When I first heard of Foxcroft and Ginger it was because of the introduction of their new hybrid pastry the Cruffin – a croissant/muffin crossbreed both flaky and chewy, filled with ganache or custard. I thought it a triumph and spread the word via an article for Good Housekeeping.
Today I had to stop myself ordering another, as I am here to sample some of there other goods. After all, one cannot live on pastry alone! (Though I am always tempted to try…)
The shelves are teaming with beautiful Viennoiserie and cakes, including the gorgeous pistachio lemon loaf (on of those please!) and individual Victoria sponge (and one of those!). So that’s dessert sorted then, now how about lunch…
The menu has everything you would hope to find at an artisan cafe – showcasing the baked goods they are known so well for with a bit of imagination thrown in for the food adventurer. The Kimchi Burger immediately catches my eye. A few salads thrown in and we are good to go.
Service is quick and my burger is delivered stacked high. The kimchi is not overly fermented or hot – it tastes fresh and adds a welcome kick to the juicy (obviously high quality) meat. However, the real winner in each bite comes as no surprise given the roots of this bakery cum cafe. The bun has all the desirable elements of a fresh, chewy roll baked this morning, with a crisp crust, just enough sour from the ferment and salt to give each crumb full flavour. It’s very easy to eat the whole thing, even if there is a lot of it!
The salads are fresh and crunchy, but lacking a little flavour. A bit more seasoning would really bring out the best in these vibrant vegetables, but then, maybe I like things a bit more on the salty side. They do make me feel healthy, and it’s a nice touch that you can get all three on the same plate when you order. Variety is the spice of life in my book, particularly when it comes to salads.
On to my favourite course. I nearly consider dessert as an essential part of the meal, though of course in moderation… only once a day.
The pistachio lemon loaf nearly glows green the pistachios are so fresh. It’s moist and packed with flavour. But the really fabulous treat is the individual Victoria sponge. Thick cream holds the top and bottom together and creates a moat for the sweet strawberry jam. It’s a simple recipe made decadent.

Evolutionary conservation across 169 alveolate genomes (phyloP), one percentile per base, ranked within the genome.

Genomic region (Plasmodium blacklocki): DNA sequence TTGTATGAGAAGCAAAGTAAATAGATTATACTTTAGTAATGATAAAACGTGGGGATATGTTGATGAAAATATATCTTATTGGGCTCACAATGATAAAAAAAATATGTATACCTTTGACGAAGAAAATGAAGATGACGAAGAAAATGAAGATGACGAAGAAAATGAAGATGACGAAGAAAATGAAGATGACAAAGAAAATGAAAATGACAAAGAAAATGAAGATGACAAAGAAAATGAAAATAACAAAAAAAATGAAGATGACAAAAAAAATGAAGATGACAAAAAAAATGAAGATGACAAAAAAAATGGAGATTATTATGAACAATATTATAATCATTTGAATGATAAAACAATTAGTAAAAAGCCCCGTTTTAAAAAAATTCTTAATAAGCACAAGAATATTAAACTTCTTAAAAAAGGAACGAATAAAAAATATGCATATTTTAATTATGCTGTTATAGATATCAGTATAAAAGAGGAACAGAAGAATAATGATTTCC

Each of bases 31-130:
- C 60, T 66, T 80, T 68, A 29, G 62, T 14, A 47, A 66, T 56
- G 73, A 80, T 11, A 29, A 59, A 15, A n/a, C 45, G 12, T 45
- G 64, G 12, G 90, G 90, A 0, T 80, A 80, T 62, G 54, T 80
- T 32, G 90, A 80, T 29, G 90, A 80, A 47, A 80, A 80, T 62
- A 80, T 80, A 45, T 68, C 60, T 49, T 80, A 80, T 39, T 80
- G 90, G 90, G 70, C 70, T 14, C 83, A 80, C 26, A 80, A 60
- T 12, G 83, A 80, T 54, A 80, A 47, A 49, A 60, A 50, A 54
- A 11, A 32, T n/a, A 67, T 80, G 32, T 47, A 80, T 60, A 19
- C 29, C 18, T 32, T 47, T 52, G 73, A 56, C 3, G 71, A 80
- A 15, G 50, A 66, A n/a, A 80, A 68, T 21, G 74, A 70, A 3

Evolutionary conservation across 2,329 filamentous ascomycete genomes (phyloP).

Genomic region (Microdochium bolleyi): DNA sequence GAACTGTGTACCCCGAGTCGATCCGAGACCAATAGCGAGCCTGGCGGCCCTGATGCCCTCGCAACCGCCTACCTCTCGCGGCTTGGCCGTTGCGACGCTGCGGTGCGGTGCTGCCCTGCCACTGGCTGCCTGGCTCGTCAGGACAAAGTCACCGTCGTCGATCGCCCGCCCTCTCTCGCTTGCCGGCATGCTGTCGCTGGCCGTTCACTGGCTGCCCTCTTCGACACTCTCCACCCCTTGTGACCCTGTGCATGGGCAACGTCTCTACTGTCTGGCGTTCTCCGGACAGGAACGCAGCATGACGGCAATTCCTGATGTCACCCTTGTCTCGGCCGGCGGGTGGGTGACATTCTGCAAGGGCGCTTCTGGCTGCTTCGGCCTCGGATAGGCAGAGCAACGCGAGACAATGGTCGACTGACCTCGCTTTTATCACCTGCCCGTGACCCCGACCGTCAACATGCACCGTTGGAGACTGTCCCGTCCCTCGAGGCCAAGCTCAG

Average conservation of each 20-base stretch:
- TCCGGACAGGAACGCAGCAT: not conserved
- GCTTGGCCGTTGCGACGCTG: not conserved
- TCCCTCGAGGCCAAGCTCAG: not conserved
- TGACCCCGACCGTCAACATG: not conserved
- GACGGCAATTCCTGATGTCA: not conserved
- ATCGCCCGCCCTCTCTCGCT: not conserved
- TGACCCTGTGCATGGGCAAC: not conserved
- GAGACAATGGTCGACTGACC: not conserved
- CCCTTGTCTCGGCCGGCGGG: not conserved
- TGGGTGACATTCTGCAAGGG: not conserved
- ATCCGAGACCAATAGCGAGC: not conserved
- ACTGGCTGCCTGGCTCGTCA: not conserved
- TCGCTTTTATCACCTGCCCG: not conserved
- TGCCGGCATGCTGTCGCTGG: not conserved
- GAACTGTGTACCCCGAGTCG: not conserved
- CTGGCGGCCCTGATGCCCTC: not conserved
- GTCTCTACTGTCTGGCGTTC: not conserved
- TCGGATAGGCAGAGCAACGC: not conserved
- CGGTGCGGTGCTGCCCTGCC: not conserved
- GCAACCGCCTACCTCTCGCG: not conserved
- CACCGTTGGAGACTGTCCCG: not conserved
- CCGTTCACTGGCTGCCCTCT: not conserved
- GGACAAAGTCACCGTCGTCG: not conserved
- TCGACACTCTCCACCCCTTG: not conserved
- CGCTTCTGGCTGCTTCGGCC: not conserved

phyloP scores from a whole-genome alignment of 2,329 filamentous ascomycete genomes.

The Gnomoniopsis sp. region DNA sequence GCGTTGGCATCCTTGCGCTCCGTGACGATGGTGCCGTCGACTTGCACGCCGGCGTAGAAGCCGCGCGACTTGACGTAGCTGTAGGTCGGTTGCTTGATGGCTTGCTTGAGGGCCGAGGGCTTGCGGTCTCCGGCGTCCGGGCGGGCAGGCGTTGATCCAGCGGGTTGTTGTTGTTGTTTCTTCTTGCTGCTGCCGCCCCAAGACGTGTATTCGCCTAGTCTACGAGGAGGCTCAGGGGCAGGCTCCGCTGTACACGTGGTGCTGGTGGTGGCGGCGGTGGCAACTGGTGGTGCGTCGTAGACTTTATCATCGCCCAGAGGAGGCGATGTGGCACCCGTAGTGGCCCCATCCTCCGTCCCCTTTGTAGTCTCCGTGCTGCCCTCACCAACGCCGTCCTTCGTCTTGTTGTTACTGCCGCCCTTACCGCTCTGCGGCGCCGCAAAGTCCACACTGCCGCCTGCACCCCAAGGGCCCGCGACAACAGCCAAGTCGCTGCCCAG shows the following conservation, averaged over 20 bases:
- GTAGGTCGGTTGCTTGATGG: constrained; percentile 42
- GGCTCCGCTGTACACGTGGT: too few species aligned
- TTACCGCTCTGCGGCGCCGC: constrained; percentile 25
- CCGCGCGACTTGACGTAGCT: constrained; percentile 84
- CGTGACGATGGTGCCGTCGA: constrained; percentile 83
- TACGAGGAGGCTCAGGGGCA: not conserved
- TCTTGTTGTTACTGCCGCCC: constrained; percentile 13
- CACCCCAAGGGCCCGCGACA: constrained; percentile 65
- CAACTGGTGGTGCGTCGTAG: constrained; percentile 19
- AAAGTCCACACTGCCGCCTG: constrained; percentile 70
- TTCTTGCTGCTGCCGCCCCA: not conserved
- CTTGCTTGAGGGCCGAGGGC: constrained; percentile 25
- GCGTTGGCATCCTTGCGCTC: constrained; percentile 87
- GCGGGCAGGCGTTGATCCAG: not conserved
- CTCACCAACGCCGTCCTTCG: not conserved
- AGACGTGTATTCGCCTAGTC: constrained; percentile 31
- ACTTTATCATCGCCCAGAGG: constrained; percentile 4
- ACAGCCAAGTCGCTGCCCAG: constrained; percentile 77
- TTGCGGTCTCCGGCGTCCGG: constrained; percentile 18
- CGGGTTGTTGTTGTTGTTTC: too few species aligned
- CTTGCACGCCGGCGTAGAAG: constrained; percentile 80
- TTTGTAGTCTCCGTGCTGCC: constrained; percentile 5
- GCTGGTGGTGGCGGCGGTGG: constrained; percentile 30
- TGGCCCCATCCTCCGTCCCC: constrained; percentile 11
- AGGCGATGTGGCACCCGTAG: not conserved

Served with beautifully brewed flat whites in adorable mismatched tea cups to end a perfectly lovely lunch.
In a nutshell – you can taste the effort.
Foxcroft and Ginger have two more cafes, one in Whitechapel and one opening in Dalston that promise all their Soho branch offers and more. As one who is inclined to top almost anything with a poached egg, I am desperate to try their new Dalston poached egg bar, a venture I can only applaud. It launches on Thursday 18 June 2015.
You’ll remember that last summer I reviewed a delicatessen-come-cafe in Pimlico called Gastronomica. Well, it’s back and it’s better than ever! With a new sign and newly renovated interior, Gastronomica is sparkly clean yet remains down to earth and is again offering its Aperitivo for high quality imported Italian cured meats, cheeses, veg, pasta and wine every Wednesday from 6-9pm.
I had a lovely weekend out in the Cotswolds – really worth a visit if you haven’t been! Lady Bamford’s Daylesford Farm is pretty spectacular. I had a delicious lunch of Jerusalem artichoke and truffle risotto (OMG so good!) with a delightful pint of Laverstoke Farm ale followed by a glass of Daylesford’s own white wine (left room for improvement but not bad). All in all a perfect family outing with my in-laws! Did I mention there is a spa as well? Might be hitting that up for a bit of Christmas cheer come mid-December….